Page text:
Review: Deep Work by Cal Newport

My Review

It might seem a bit bold to call a book ‘life changing,’ but I can safely say that about Deep Work by Cal Newport. Due to a variety of factors, my work had reached a point where it no longer felt sustainable. No matter how many hours I put in, it simply wasn’t enough. I had read everything on the Internet about time management, but nothing I implemented from those suggestions made significant enough improvements.

Deep Work is one of those books that has been around for a few years and shows up on every must-read list. Since I was in the market for some better advice, I purchased several of the ‘classics’ including Deep Work. Before I had even finished reading it, my workday had greatly improved. By the end of the book, I couldn’t help but wonder how much more I would have accomplished had I read it sooner.

On the surface, Deep Work seems to be about how to get ‘into the zone’ to get more done, but it’s much more than that. The book covers what deep work is, vs shallow work; why we need both and how to determine when one is acceptable; how to obtain and maintain a deep work state; why we need the often overlooked ‘end time’ to a day; why we have unproductive impulses and actual exercises to manage them; and why a tool or task that provides some benefit isn’t enough, plus a wealth of more information that shifted how I approached each day. It managed to cover all these topics without vilifying social media, either.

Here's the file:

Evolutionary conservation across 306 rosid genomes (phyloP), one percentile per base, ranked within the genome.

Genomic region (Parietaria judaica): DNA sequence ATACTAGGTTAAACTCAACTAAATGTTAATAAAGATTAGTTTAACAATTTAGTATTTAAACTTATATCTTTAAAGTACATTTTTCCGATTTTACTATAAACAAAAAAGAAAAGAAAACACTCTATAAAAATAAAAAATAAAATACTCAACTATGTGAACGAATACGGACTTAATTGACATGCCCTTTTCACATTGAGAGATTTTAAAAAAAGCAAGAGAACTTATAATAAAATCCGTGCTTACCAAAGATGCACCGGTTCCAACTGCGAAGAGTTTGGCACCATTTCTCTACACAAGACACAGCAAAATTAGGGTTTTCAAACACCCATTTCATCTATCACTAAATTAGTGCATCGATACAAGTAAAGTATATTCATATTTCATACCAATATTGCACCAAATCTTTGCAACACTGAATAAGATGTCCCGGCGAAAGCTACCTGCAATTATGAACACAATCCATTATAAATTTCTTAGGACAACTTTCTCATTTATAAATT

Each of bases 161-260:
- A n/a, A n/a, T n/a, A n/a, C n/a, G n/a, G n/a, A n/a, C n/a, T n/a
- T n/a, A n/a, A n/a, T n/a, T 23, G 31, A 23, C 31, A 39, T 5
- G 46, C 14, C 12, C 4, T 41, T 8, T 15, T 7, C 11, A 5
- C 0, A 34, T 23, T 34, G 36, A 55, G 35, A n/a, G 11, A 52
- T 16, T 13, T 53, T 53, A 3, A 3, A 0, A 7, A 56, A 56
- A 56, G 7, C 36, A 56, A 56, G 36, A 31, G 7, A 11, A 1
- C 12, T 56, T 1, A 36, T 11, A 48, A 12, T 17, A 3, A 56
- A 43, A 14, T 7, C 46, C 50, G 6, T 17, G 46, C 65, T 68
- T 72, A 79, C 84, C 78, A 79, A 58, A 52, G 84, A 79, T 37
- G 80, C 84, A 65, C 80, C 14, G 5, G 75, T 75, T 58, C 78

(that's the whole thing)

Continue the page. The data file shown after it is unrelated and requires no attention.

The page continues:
Nearly a year passed, and I was starting to feel sluggish again. I knew I was losing some of the habits I had acquired up from Deep Work, so I read through it again. Not only did I get the pick me up I needed from the same great advice from the first read, but I discovered layers that build on those foundations. I’ve resolved to re-read this book every year because the mindset adjustment it provides is time well spent.

Why Most Productivity Tips Didn’t Help—and What Did

Note: I know many people are in a bad place right now, so this isn’t really meant for those who just need to curl up with hot chocolate and TV. That’s fine too 🙂 This is for those who are browsing the ‘listicles’ that talk about organizing to do lists and time blocking, and are trying to figure out how to make it all come together. Hopefully, this helps.

I turned down several amazing opportunities. Previously, I would have never considered doing so, but this year, I wanted to do things differently—and I can safely say I have.

I had been sick for a couple of years, and as I started to feel better, I set out to make the most of it. However, many productivity articles only got me so far. Pomodoro techniques and time blocking don’t exactly help if I simply have too much to do in a day. I can work from sun-up and into the long night, I can ban myself from social media, I can give up cooking and leisure reading—and still find myself without enough time.